Saturday, December 9, 2006

Contemplative Science, bringing together scientific method with spiritual experientialism

Contemplative Science: Where Buddhism And Neuroscience Converge makes for an interesting line of thinking. In our modern times we think of Science and Religion as occupying two non-overlapping worlds of study. Science is to stay with its rigorous method of proof based on testable hypothesis, while Religion is to stay with matters of the divine, that transcend material existance, and deal with matters of ethics and the like.

But that split exists only in Europe and in relation to the Catholic church. In other regions of the world, at other periods of history, spiritual and religious seekers also studied the material world. The great flowering of learning in Islam, while Europe was in the clutches of Christianity imposed anti-learning dogma, was because the early Islamic practitioners were enamored with getting to know the Divine through studying the material world created by Allah. And what an amazingly intricate creation this world is. The detail in this world which has been revealed to us by science is truly mind-boggling vast in scope, depth, breadth, detail and in every other descriptive measure I could muster.

Another spiritual tradition of the world that did not split reason and spiritual practice is Buddhism. The Buddha himself told his followers "Do not take my statements to be true simply out of reverence for me. But rather, put them to the test." In other words he challenges Buddhist practitioners to test the teachings he presented to us, test them and prove them for ourselves.

In this Salon.COM interview, Buddha on the brain, B. Allan Wallace, the author of Contemplative Science is interviewed at depth about his proposal, Dogma and Science. The difference between Dogma and Science is a poignant observation here. Dogma is a ritualistic acceptance of what you are told, no critical reasoning, no testing, just a blind acceptance of what others claim to be truth. The Scientific method is all about testing everything, and a key aspect is the formation of testable hypothesis.

A testable hypothesis is refutable, that is you can prove the hypothesis is wrong, just as you can prove it to be right. The existence of God is, for example, an untestable hypothesis because you cannot disprove God's existence. In the realm of Spiritual experience there are many an untestable hypothesis.

An interesting idea to ponder is this:

At the same time, science is not just science. This very notion that the mind must simply be an emergent property of the brain -- consisting only of physical phenomena and nothing more -- is not a testable hypothesis. Science is based upon a very profound metaphysical foundation. Can you test the statement that there is nothing else going on apart from physical phenomena and their emergent properties? The answer is no.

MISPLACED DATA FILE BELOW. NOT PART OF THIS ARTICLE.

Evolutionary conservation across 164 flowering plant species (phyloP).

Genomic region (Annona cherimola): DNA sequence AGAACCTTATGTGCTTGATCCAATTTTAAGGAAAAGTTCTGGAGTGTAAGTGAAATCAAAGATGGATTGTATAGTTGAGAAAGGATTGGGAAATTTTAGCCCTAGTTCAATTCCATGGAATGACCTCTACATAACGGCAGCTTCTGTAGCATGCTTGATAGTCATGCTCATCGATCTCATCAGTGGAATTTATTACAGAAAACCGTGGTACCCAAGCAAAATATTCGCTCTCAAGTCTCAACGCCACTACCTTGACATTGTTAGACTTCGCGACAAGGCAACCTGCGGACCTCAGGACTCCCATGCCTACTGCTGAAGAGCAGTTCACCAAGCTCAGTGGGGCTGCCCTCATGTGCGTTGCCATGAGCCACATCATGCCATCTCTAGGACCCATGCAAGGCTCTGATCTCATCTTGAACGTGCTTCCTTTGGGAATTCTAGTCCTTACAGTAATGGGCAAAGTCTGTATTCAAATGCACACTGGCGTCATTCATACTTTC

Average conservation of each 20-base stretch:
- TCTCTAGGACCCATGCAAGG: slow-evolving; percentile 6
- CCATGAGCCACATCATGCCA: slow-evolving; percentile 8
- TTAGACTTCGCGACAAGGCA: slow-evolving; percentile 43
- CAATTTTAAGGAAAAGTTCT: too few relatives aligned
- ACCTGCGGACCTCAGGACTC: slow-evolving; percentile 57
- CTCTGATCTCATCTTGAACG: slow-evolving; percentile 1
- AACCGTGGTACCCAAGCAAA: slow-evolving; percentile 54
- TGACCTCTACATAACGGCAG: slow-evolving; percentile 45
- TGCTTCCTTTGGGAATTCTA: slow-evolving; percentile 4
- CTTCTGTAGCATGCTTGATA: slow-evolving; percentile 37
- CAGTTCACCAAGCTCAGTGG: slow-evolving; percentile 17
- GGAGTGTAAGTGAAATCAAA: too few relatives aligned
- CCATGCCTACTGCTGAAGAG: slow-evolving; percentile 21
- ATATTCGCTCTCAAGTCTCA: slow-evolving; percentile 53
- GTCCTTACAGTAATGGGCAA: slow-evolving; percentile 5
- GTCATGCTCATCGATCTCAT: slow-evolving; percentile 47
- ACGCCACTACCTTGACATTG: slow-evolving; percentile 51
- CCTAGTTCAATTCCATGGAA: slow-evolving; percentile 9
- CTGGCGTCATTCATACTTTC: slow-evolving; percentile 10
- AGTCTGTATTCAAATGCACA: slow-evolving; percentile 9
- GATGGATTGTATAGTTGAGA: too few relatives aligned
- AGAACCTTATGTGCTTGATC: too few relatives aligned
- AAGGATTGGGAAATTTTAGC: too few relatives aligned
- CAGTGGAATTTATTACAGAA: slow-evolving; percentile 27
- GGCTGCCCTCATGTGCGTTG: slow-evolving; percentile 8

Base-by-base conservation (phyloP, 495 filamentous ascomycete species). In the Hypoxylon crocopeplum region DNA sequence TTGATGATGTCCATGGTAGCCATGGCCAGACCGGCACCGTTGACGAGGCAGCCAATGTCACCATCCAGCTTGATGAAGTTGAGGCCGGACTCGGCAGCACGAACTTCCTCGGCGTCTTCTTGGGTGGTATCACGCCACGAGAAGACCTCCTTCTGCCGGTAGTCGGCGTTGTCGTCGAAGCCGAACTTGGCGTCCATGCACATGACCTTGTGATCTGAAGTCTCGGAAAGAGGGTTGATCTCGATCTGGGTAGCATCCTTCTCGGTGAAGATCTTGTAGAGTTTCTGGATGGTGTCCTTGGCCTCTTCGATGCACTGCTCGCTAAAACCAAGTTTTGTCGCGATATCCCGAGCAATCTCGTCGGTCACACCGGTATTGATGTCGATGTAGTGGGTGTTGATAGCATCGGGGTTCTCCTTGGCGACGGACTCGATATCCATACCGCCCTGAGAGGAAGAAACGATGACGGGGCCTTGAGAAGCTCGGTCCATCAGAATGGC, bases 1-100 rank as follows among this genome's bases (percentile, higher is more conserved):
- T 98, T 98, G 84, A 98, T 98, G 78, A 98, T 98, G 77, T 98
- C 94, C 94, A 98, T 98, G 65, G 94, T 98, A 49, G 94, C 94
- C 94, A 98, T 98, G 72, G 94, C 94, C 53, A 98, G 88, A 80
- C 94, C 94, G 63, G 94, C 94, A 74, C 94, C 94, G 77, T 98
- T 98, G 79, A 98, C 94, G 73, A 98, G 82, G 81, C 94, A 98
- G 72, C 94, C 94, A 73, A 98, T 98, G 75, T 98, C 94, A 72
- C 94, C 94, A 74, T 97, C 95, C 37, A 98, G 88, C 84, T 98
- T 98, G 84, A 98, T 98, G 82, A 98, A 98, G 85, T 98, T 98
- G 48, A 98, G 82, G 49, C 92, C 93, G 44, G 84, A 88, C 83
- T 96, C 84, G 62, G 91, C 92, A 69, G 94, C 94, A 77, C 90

Science is full of dogma, that is it's full of ideas that are accepted by rote rather than proved by scientific method. For example the idea of the mind and consciousness. Neuroscientists have found all sorts of correlations of emotions and chemicals or locations in the brain, but what have they proved? Have they disproved any claim made by mystics? Have they been able to form a testable hypothesis around mind and consciousness solely being a byproduct of the chemicals and brain activity? No.

B. Allan Wallace suggests bringing Buddhists practices of studying the mind into cooperative work with those who can drive the instruments of science. The Buddhists have a couple millennia of experience and teachings to draw upon related to a rigorous system of studying the mind. That is what Buddhists do as they meditate is to observe the function of the mind, and deep Buddhist practice has a lot in common with psychological theories.

It is my experience that the actions of spiritual practices are very real and can cause real effects. That is what healing is about. Healing is to access spiritual states and through spiritual practice bring about beneficial change of a physical condition. This tells me that spiritual forces are part of the world and ought to be measurable by appropriate instruments. Until now the appropriate instruments have been living beings such as you and me. But these forces ought to be measurable by other kinds of instruments, the kind that give objective measurements, that can be quantified, etc.

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